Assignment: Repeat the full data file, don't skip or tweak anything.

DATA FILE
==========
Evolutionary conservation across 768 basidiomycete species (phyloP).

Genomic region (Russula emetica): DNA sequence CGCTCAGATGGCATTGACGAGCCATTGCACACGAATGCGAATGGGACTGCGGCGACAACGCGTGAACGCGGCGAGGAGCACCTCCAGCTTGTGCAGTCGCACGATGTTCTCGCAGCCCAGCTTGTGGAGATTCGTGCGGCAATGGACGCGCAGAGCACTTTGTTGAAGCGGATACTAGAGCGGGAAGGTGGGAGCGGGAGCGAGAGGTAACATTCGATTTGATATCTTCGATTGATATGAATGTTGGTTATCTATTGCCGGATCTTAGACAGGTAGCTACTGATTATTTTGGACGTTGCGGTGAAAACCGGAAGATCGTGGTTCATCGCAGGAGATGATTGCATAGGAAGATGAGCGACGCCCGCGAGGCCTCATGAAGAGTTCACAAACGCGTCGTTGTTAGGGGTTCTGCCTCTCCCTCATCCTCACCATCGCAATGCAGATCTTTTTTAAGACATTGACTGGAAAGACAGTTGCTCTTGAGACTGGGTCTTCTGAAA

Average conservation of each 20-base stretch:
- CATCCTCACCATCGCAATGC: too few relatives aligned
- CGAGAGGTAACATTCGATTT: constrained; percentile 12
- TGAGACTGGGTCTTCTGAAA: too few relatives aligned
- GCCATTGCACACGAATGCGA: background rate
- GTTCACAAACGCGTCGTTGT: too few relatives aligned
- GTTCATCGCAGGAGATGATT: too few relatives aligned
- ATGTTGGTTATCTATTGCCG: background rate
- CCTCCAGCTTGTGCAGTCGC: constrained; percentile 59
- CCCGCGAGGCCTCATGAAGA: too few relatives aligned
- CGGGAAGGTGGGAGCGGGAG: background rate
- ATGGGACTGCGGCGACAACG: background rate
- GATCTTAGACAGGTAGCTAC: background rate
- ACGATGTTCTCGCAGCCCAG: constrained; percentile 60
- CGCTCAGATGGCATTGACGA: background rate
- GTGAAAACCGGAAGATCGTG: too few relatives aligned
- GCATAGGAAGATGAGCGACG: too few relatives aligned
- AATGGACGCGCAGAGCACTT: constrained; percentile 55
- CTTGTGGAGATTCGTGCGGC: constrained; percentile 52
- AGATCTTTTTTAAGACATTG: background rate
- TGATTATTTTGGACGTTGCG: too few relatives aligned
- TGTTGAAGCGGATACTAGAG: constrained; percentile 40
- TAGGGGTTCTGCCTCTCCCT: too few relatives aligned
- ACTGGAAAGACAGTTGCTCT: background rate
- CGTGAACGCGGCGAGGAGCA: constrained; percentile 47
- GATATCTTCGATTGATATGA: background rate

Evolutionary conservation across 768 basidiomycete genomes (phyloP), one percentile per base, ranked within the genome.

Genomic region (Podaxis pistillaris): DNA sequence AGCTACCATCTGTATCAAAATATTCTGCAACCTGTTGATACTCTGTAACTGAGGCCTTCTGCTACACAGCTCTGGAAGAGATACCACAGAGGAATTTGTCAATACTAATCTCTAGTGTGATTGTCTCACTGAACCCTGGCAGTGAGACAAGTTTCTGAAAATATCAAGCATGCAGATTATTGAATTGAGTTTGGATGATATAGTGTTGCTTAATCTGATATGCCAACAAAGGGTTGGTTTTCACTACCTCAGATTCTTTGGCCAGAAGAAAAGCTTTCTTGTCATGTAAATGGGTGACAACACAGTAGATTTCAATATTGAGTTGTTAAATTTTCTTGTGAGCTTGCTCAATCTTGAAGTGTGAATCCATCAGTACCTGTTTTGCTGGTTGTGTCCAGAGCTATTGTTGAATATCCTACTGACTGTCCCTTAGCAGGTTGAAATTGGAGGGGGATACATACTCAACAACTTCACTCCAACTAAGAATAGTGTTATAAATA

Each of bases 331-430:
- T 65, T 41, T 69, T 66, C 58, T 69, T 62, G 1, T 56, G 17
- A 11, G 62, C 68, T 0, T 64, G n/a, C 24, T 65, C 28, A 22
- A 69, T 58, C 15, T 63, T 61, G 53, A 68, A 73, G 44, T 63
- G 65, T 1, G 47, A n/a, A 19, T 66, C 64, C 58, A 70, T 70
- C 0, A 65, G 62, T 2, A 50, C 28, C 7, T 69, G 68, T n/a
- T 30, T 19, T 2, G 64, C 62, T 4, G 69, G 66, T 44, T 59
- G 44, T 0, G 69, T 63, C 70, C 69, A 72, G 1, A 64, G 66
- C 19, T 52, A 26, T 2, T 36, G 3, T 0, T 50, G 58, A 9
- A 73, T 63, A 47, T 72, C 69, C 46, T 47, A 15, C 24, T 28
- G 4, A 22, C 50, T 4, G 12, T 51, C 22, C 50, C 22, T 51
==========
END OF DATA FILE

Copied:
Evolutionary conservation across 768 basidiomycete species (phyloP).

Genomic region (Russula emetica): DNA sequence CGCTCAGATGGCATTGACGAGCCATTGCACACGAATGCGAATGGGACTGCGGCGACAACGCGTGAACGCGGCGAGGAGCACCTCCAGCTTGTGCAGTCGCACGATGTTCTCGCAGCCCAGCTTGTGGAGATTCGTGCGGCAATGGACGCGCAGAGCACTTTGTTGAAGCGGATACTAGAGCGGGAAGGTGGGAGCGGGAGCGAGAGGTAACATTCGATTTGATATCTTCGATTGATATGAATGTTGGTTATCTATTGCCGGATCTTAGACAGGTAGCTACTGATTATTTTGGACGTTGCGGTGAAAACCGGAAGATCGTGGTTCATCGCAGGAGATGATTGCATAGGAAGATGAGCGACGCCCGCGAGGCCTCATGAAGAGTTCACAAACGCGTCGTTGTTAGGGGTTCTGCCTCTCCCTCATCCTCACCATCGCAATGCAGATCTTTTTTAAGACATTGACTGGAAAGACAGTTGCTCTTGAGACTGGGTCTTCTGAAA

Average conservation of each 20-base stretch:
- CATCCTCACCATCGCAATGC: too few relatives aligned
- CGAGAGGTAACATTCGATTT: constrained; percentile 12
- TGAGACTGGGTCTTCTGAAA: too few relatives aligned
- GCCATTGCACACGAATGCGA: background rate
- GTTCACAAACGCGTCGTTGT: too few relatives aligned
- GTTCATCGCAGGAGATGATT: too few relatives aligned
- ATGTTGGTTATCTATTGCCG: background rate
- CCTCCAGCTTGTGCAGTCGC: constrained; percentile 59
- CCCGCGAGGCCTCATGAAGA: too few relatives aligned
- CGGGAAGGTGGGAGCGGGAG: background rate
- ATGGGACTGCGGCGACAACG: background rate
- GATCTTAGACAGGTAGCTAC: background rate
- ACGATGTTCTCGCAGCCCAG: constrained; percentile 60
- CGCTCAGATGGCATTGACGA: background rate
- GTGAAAACCGGAAGATCGTG: too few relatives aligned
- GCATAGGAAGATGAGCGACG: too few relatives aligned
- AATGGACGCGCAGAGCACTT: constrained; percentile 55
- CTTGTGGAGATTCGTGCGGC: constrained; percentile 52
- AGATCTTTTTTAAGACATTG: background rate
- TGATTATTTTGGACGTTGCG: too few relatives aligned
- TGTTGAAGCGGATACTAGAG: constrained; percentile 40
- TAGGGGTTCTGCCTCTCCCT: too few relatives aligned
- ACTGGAAAGACAGTTGCTCT: background rate
- CGTGAACGCGGCGAGGAGCA: constrained; percentile 47
- GATATCTTCGATTGATATGA: background rate

Evolutionary conservation across 768 basidiomycete genomes (phyloP), one percentile per base, ranked within the genome.

Genomic region (Podaxis pistillaris): DNA sequence AGCTACCATCTGTATCAAAATATTCTGCAACCTGTTGATACTCTGTAACTGAGGCCTTCTGCTACACAGCTCTGGAAGAGATACCACAGAGGAATTTGTCAATACTAATCTCTAGTGTGATTGTCTCACTGAACCCTGGCAGTGAGACAAGTTTCTGAAAATATCAAGCATGCAGATTATTGAATTGAGTTTGGATGATATAGTGTTGCTTAATCTGATATGCCAACAAAGGGTTGGTTTTCACTACCTCAGATTCTTTGGCCAGAAGAAAAGCTTTCTTGTCATGTAAATGGGTGACAACACAGTAGATTTCAATATTGAGTTGTTAAATTTTCTTGTGAGCTTGCTCAATCTTGAAGTGTGAATCCATCAGTACCTGTTTTGCTGGTTGTGTCCAGAGCTATTGTTGAATATCCTACTGACTGTCCCTTAGCAGGTTGAAATTGGAGGGGGATACATACTCAACAACTTCACTCCAACTAAGAATAGTGTTATAAATA

Each of bases 331-430:
- T 65, T 41, T 69, T 66, C 58, T 69, T 62, G 1, T 56, G 17
- A 11, G 62, C 68, T 0, T 64, G n/a, C 24, T 65, C 28, A 22
- A 69, T 58, C 15, T 63, T 61, G 53, A 68, A 73, G 44, T 63
- G 65, T 1, G 47, A n/a, A 19, T 66, C 64, C 58, A 70, T 70
- C 0, A 65, G 62, T 2, A 50, C 28, C 7, T 69, G 68, T n/a
- T 30, T 19, T 2, G 64, C 62, T 4, G 69, G 66, T 44, T 59
- G 44, T 0, G 69, T 63, C 70, C 69, A 72, G 1, A 64, G 66
- C 19, T 52, A 26, T 2, T 36, G 3, T 0, T 50, G 58, A 9
- A 73, T 63, A 47, T 72, C 69, C 46, T 47, A 15, C 24, T 28
- G 4, A 22, C 50, T 4, G 12, T 51, C 22, C 50, C 22, T 51